Health IT

#HIMSS12: 4 ways technology can help nurses thrive

MedCity News is providing in-depth coverage of HIMSS2012 as part of a special series sponsored by Hyland Software.

The less time nurses spend at the bedside, the more patient care suffers.

The problem for nurses (and the patients who depend on them) is that nurses end up spending lots of time on nonvalue-added tasks: Documentation is burdensome and seemingly endless. They have to carry more data in their heads than they could possibly be expected to remember. They’re frequently interrupted in the middle of critical work flows.


“Despite the introduction of technology, we’re challenged on how to bring order to a very complex environment,” said Julie Vilardi, a registered nurse and executive director of strategic projects and clinical information with health system Kaiser Permanente.

However, all those challenges mean that there’s a “golden opportunity” to integrate technology into nurses’ work flows to improve patient care, Vilardi and a colleague said during a presentation at the HIMSS2012 health IT conference.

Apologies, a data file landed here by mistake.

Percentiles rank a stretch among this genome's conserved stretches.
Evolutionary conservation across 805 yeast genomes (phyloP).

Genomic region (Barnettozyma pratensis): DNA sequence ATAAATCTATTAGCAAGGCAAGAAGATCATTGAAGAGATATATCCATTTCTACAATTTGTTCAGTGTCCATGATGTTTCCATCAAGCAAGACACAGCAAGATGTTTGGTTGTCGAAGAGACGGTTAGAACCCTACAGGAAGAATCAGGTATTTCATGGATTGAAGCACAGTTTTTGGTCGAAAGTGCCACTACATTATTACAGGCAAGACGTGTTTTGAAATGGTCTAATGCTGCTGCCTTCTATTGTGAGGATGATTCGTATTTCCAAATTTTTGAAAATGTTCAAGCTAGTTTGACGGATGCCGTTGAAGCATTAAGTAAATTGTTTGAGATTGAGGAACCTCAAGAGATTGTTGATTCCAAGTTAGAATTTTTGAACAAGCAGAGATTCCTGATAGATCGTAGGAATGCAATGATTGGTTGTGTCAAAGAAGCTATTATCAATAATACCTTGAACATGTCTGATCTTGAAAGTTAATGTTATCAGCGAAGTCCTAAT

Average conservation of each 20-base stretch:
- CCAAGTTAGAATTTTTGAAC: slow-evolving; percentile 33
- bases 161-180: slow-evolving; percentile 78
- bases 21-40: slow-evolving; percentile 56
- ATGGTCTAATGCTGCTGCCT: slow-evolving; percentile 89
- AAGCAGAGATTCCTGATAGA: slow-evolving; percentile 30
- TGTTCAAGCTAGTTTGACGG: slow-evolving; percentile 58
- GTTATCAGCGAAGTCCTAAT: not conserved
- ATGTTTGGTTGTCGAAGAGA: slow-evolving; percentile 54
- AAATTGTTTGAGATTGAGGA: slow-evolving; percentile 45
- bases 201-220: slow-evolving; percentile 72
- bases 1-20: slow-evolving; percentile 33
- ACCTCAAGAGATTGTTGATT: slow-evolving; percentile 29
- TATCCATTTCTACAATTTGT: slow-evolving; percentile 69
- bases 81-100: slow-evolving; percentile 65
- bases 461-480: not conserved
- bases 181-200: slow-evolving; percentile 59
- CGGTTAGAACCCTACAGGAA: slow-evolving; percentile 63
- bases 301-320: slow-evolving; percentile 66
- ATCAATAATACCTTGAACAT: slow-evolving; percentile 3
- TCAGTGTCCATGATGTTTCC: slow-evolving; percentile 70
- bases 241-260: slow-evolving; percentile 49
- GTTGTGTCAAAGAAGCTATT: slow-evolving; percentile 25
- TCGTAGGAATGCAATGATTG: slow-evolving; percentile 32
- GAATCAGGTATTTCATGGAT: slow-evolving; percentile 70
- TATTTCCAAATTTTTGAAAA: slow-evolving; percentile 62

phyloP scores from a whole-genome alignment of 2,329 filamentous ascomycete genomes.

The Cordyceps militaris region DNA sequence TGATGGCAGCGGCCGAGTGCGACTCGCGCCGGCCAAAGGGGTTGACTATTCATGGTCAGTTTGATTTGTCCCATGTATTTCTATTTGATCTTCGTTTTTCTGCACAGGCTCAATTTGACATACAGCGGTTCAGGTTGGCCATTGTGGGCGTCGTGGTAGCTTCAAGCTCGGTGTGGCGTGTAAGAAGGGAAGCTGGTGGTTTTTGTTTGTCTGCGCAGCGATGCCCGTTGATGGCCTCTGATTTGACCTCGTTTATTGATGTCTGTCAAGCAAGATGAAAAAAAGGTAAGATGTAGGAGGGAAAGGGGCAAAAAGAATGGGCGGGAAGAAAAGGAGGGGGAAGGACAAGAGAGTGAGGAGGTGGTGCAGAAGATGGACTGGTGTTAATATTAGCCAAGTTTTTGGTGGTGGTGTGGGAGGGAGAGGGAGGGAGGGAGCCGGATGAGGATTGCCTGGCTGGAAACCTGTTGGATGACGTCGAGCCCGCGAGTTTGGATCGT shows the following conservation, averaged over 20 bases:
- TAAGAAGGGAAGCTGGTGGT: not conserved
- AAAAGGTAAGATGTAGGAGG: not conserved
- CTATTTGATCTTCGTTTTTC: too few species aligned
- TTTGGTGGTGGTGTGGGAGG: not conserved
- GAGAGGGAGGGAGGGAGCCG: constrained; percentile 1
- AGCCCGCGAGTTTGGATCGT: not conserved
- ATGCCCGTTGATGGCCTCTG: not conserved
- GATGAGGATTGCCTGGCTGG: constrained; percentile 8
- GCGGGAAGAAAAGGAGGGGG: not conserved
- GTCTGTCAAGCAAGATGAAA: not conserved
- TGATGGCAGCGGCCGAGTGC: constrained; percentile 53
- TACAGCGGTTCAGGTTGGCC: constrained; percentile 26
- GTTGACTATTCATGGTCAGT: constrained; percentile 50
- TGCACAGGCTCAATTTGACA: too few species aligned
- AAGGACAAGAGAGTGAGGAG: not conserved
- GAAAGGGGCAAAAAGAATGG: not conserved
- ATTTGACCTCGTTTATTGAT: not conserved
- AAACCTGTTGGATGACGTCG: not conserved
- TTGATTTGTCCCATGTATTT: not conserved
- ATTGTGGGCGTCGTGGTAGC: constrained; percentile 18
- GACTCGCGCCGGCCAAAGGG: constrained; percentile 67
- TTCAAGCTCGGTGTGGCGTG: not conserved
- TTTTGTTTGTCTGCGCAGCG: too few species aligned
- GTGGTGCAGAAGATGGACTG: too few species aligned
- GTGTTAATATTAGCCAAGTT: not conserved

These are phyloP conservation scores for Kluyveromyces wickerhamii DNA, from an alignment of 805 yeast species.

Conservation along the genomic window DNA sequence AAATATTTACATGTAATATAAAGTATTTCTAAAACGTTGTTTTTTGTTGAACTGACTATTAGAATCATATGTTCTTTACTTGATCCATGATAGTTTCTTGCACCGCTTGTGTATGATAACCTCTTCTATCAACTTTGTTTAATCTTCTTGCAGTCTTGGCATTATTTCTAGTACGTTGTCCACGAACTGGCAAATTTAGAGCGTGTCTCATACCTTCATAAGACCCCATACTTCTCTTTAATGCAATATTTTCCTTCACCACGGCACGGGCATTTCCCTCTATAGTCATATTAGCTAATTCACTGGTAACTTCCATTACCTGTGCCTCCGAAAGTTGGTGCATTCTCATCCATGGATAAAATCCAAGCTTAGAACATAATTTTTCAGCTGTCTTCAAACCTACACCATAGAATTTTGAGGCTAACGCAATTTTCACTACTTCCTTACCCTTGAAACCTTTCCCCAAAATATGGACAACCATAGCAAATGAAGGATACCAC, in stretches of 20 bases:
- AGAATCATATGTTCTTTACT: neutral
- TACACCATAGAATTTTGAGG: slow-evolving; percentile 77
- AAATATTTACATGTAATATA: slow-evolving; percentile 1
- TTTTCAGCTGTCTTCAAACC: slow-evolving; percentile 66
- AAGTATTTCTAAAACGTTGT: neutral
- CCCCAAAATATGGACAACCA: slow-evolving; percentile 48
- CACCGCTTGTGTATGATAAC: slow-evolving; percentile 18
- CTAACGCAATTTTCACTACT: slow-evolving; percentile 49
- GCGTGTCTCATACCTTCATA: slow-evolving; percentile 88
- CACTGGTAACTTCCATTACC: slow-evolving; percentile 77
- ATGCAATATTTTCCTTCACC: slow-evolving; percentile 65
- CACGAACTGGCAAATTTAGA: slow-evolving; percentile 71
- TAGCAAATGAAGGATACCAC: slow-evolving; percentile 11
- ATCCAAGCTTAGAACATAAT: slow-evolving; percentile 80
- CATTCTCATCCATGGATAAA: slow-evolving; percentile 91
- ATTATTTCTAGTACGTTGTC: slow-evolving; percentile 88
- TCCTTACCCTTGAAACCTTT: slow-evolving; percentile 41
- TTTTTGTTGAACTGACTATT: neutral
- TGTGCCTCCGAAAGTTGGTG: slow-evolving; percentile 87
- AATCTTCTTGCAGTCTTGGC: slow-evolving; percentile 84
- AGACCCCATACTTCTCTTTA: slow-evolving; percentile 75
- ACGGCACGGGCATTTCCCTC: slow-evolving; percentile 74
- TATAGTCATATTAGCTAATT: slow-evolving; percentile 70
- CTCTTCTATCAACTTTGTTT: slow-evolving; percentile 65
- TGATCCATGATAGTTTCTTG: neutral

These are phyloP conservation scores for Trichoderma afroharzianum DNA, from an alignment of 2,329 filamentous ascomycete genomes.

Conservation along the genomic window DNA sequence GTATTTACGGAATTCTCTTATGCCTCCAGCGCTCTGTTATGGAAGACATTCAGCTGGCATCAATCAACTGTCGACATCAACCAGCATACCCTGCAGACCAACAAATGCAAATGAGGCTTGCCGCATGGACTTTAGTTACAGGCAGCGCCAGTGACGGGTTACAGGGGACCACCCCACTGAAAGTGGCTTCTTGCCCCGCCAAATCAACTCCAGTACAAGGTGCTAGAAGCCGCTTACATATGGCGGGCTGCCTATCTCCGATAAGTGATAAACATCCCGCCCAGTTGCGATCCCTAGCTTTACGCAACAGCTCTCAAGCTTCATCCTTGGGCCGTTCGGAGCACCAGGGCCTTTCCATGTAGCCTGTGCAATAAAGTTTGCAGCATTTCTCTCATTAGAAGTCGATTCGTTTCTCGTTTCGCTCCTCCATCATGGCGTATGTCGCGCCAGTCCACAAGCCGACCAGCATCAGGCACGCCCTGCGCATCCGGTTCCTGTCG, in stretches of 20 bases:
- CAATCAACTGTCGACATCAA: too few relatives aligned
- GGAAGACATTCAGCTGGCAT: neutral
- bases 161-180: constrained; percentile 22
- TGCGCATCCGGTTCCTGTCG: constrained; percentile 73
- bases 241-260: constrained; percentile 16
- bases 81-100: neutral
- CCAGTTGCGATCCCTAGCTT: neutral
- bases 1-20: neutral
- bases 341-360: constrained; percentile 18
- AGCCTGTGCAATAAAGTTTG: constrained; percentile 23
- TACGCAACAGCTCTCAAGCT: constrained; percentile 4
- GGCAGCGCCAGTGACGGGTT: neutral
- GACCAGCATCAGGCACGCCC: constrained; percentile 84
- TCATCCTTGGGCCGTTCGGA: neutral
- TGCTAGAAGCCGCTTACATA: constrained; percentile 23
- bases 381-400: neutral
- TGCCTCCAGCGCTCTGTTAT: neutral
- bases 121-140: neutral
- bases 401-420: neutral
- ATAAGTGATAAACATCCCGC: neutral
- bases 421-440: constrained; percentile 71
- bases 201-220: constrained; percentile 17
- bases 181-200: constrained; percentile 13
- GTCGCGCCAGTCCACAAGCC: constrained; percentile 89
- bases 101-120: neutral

Kaiser, which employs 44,000 nurses in the U.S., has embarked upon an initiative to “disruptively innovate” and improve nurses’ work environments (and, in turn, patient care) with data, analytics and information technology. Kaiser calls the plan its “SmartCare strategy.”

Kaiser is still in the early stages of implementing the strategy and expects it to take several years. Nonetheless, here are four of the SmartCare strategy’s key focus areas:

Rapid sign-on: It can be time consuming for nurses to enter log-in data and and then log out of the information system every time they record patient data. By implementing technology that allows for log in and log out with a simple badge tap, the task can be accomplished in less than a second.

Clinical dashboards: Analytical software can turn data into clinical intelligence and aid with decision support at the point of care. In this scenario, a nurse could walk into a hospital room, for example, and instantly receive a message that a patient’s main line catheter needs to be changed.

Work flow automation: Nurses are typically a hospital’s information integrators, helping coordinate all aspects of a patient’s care. Providing nurses with tools that can manage tasks and schedules can assure that critical work flows are consistent, reliable and accurate.

Mobility: Mobile devices such as tablets and phones allow nurses to be untethered to workstations, making real-time documentation of key vital signs quicker and easier. Taking things a step further, integrating data-recording devices with a hospital’s health information systems could remove entirely the need for nurses to enter certain types of patient data.

 [Photo from flickr user xersti]

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